Reducing Pesticide Application by an Integrated Pest Management Approach
The development of pests’ resistance to pesticides, and the economic, health and environmental risks they pose have highlighted the need to reduce pesticide applications (see the European Union Sustainable Use of Pesticides Directive 2009/128/EC) and to adopt alternative pest management methods. To date, no single method provides efficient pest control, and an integrated approach (integrated pest management - IPM) is needed, in which methods are combined in order to maintain enemy populations below their respective economic threshold levels.
The use of pesticides is allowed in the IPM approach, but only when absolutely necessary and after a careful selection (Riedl et al., 2006; Stevenson et al., 2007; Macfadyen et al., 2015). Pest monitoring, together with the concept of economic threshold, allows the perception on when and where to apply pesticides and avoids unnecessary spraying. Removal and protection of bee colonies is also advised (Riedl et al., 2006).
Integrated pest management in legume crops has been widely discussed by several authors (e.g., Holt and Wratten, 1986; Redden et al., 2005; Sharma et al., 2007; Stevenson et al., 2007; Duc et al., 2010; Pérez-De-Luque et al., 2010; Rispail et al., 2010; Sillero et al., 2010; Stoddard, 2013). The wide range of regions where legumes are grown determines a high diversity of crop enemies (Stevenson et al., 2007), and their presence and abundance varies from region to region. Therefore, it is not feasible to define a generalized IPM strategy- it has to be adapted locally or at a regional level.
The biological control method may include releases of artificially reared beneficial organisms; however, a more sustainable way to implement this is to give the natural enemies occurring there the best conditions to increase their density and to enhance their impact on the pests – conservation biological control (CBC). This enhancement of the pest control service is achieved by managing the habitat and manipulating environmental factors (Rebek et al., 2005; Stevenson et al., 2007; Macfadyen et al., 2015).
The success of CBC, and also of the pollination service, is strongly linked to the temporal and spatial availability and quality of ecological infrastructures, inside and outside the farm limits (within a radius of approximately 100–200 m) (Boller et al., 2004), such as shrubs, herbaceous plants (ground covers, inter-row strips, or crop boundaries), wooded field edges, stones, and bare undisturbed soil areas, inside the crop land or in the vicinity (Landis et al., 2000; Westerkamp and Gottsberger, 2000; Richards, 2001; Rebek et al., 2005; Schellhorn et al., 2008; Van Driesche et al., 2008; Köpke and Nemecek, 2010; Shackelford et al., 2013; Sigsgaard et al., 2013). Diverse floral resources (pollen and nectar), with phenological complementarity, apart from their evident importance for pollinators, are of great importance for both predators and parasitoids (Landis et al., 2000; Brown et al., 2012; Döring et al., 2012). When managing existing or introduced floral resources, implementing or preserving different types of shelters, it is essential to know a lot about the ecosystem being manipulated, including the morphology and bio-ecology of the target organisms present there (Landis et al., 2000).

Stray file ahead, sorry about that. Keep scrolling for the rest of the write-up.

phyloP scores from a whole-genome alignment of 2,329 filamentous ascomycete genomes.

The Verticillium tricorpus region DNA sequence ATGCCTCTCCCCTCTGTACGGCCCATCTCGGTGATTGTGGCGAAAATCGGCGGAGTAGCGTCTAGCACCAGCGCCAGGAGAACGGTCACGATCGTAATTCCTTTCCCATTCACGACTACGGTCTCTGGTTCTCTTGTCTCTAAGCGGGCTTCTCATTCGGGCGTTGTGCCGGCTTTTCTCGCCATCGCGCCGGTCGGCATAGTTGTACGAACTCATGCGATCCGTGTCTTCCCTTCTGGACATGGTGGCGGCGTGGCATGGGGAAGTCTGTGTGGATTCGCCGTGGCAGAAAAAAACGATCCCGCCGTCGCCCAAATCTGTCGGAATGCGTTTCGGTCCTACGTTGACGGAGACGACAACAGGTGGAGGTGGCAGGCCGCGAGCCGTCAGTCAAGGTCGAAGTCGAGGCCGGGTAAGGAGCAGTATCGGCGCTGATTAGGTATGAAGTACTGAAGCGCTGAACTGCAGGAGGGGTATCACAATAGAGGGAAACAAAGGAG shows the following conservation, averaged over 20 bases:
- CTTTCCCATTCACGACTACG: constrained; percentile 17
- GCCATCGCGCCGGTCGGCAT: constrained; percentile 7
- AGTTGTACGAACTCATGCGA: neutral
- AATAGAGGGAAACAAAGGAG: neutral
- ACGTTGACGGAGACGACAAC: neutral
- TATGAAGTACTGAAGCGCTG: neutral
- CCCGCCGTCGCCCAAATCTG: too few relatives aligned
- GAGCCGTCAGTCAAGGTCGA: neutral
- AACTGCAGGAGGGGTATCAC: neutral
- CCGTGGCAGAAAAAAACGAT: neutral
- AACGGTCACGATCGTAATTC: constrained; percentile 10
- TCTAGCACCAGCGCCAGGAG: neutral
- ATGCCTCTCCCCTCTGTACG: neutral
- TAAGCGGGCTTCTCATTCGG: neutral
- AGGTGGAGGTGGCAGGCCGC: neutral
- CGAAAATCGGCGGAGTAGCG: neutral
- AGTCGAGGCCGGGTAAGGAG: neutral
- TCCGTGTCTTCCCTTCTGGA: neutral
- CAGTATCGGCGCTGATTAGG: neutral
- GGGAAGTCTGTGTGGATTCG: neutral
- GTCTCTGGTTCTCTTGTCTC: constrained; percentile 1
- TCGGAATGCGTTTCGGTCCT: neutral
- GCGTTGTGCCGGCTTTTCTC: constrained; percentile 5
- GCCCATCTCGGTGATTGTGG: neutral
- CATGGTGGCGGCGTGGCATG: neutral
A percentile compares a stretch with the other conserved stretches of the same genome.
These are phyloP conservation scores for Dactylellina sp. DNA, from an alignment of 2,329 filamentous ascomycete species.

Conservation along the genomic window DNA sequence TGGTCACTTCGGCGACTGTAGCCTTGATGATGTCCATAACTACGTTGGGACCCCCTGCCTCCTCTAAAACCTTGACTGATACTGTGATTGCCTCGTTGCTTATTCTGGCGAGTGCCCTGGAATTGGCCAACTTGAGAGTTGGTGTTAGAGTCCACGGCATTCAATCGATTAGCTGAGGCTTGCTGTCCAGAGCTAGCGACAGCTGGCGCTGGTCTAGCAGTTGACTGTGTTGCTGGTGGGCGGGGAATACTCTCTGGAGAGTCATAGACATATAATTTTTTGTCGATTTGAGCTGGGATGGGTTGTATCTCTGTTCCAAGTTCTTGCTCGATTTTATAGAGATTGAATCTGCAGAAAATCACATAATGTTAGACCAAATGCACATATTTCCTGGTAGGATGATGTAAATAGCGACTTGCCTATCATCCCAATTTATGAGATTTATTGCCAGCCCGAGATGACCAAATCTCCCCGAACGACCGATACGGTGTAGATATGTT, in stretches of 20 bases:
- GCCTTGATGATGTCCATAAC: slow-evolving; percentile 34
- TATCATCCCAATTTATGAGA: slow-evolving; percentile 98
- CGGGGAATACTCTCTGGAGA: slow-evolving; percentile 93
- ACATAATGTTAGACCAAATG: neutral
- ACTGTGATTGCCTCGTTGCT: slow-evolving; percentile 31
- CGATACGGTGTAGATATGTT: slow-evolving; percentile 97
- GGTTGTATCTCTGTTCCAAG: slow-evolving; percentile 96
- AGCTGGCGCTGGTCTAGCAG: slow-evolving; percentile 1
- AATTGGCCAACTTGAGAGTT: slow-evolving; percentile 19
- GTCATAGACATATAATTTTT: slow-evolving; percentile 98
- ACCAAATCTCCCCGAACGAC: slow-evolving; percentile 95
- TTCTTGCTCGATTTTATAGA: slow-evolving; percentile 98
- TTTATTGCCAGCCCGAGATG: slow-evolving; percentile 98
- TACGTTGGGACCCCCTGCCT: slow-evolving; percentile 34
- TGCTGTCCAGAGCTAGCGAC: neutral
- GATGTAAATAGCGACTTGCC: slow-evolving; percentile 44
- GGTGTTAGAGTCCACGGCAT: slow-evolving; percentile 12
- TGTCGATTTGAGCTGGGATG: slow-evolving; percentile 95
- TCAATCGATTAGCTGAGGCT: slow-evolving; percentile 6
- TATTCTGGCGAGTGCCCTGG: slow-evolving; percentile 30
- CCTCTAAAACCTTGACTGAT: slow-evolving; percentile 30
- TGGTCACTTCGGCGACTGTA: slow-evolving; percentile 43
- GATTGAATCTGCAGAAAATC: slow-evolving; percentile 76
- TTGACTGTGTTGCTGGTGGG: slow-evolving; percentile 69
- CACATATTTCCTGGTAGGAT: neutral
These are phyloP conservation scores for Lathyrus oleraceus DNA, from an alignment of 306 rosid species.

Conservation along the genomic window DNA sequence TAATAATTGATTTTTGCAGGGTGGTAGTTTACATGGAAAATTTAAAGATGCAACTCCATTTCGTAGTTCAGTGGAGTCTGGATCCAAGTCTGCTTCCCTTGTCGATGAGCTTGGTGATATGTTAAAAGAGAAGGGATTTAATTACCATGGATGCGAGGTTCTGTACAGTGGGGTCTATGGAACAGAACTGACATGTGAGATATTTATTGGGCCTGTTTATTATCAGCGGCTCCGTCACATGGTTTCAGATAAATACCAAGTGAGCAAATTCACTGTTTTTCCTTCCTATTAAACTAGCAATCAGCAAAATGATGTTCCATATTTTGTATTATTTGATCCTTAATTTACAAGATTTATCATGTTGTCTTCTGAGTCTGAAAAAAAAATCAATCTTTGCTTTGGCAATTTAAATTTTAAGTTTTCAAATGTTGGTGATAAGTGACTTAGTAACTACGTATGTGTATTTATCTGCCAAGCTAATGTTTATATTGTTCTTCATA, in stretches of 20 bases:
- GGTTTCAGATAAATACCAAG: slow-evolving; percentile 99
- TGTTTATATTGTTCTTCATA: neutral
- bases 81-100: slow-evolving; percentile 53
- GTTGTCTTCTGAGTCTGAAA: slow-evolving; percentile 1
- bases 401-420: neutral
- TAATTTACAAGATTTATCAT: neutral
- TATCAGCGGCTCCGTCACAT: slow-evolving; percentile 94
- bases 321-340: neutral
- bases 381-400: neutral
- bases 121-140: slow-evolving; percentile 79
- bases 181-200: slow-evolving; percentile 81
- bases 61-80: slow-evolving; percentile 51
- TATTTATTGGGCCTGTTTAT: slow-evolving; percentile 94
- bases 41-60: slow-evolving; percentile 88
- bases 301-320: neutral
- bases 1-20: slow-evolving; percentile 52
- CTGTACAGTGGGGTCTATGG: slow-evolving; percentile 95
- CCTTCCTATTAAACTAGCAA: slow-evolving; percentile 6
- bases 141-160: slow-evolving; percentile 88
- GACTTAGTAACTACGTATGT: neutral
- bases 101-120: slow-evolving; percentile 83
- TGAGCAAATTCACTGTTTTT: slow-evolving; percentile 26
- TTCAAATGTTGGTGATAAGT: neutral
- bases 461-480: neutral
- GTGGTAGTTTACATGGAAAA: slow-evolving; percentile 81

Generally, faba bean offers a rich foraging habitat for several beneficial insects, with mass flowering and substantial amounts of nectar and pollen (Westphal et al., 2003; Nuessly et al., 2004; Köpke and Nemecek, 2010; Stoddard, 2013). For many natural enemies and pollinators, faba bean is considered a substitute for the loss of habitat diversity that results from agricultural intensification (Richards, 2001). Diverse legume leys provide a variety of flowers which bloom sequentially throughout the season to extend the availability of pollen and nectar for pollinators above that of standard leys (Brown et al., 2012).
When adopting IPM and selecting the most suitable pest management methods, it must be taken into account that not only pesticides may be dangerous to natural enemies and pollinators. Cultural practices such as removing weeds, vegetal debris and dead wood with insect galleries, as well as tillage procedures, may have a very negative impact on the beneficial fauna by the destruction of food and refuge sources (Fuchs and Hirnyck, 2000; Riedl et al., 2006; Stevenson et al., 2007; Williams et al., 2010), and so a trade-off of benefits- disadvantages must be considered to reach a correct decision (Saunders et al., 2015).
General Approaches to Encourage the Synergy Between Food Production and Pollination Services
Farming with Alternative Pollinators – An Approach to Gain a Mass-Basis for Pollinator Protection
The Urgent Need to Get a Mass-Basis for the Protection of Wild Pollinators
The global decline of pollinator diversity is mainly a consequence of human mismanagement (agricultural chemicals, monocultures, landscape fragmentation, habitat loss) as referred to before, and increasingly of different climate change effects and the interaction of these stress factors (Potts et al., 2010). Climate change ultimately requires us to reflect on the PPI from a broader perspective to gain sufficient support for the protection of wild pollinators. Even in the case of agricultural crops, honey bees provide only 8–15% of services (Nabhan and Buchmann, 1997; see also MA, 2005, p. 759).
Pollinators have four key functions within ecosystems and for mankind, which make them indispensable and highlights the need for humans to enhance farming practices and the use of landscapes: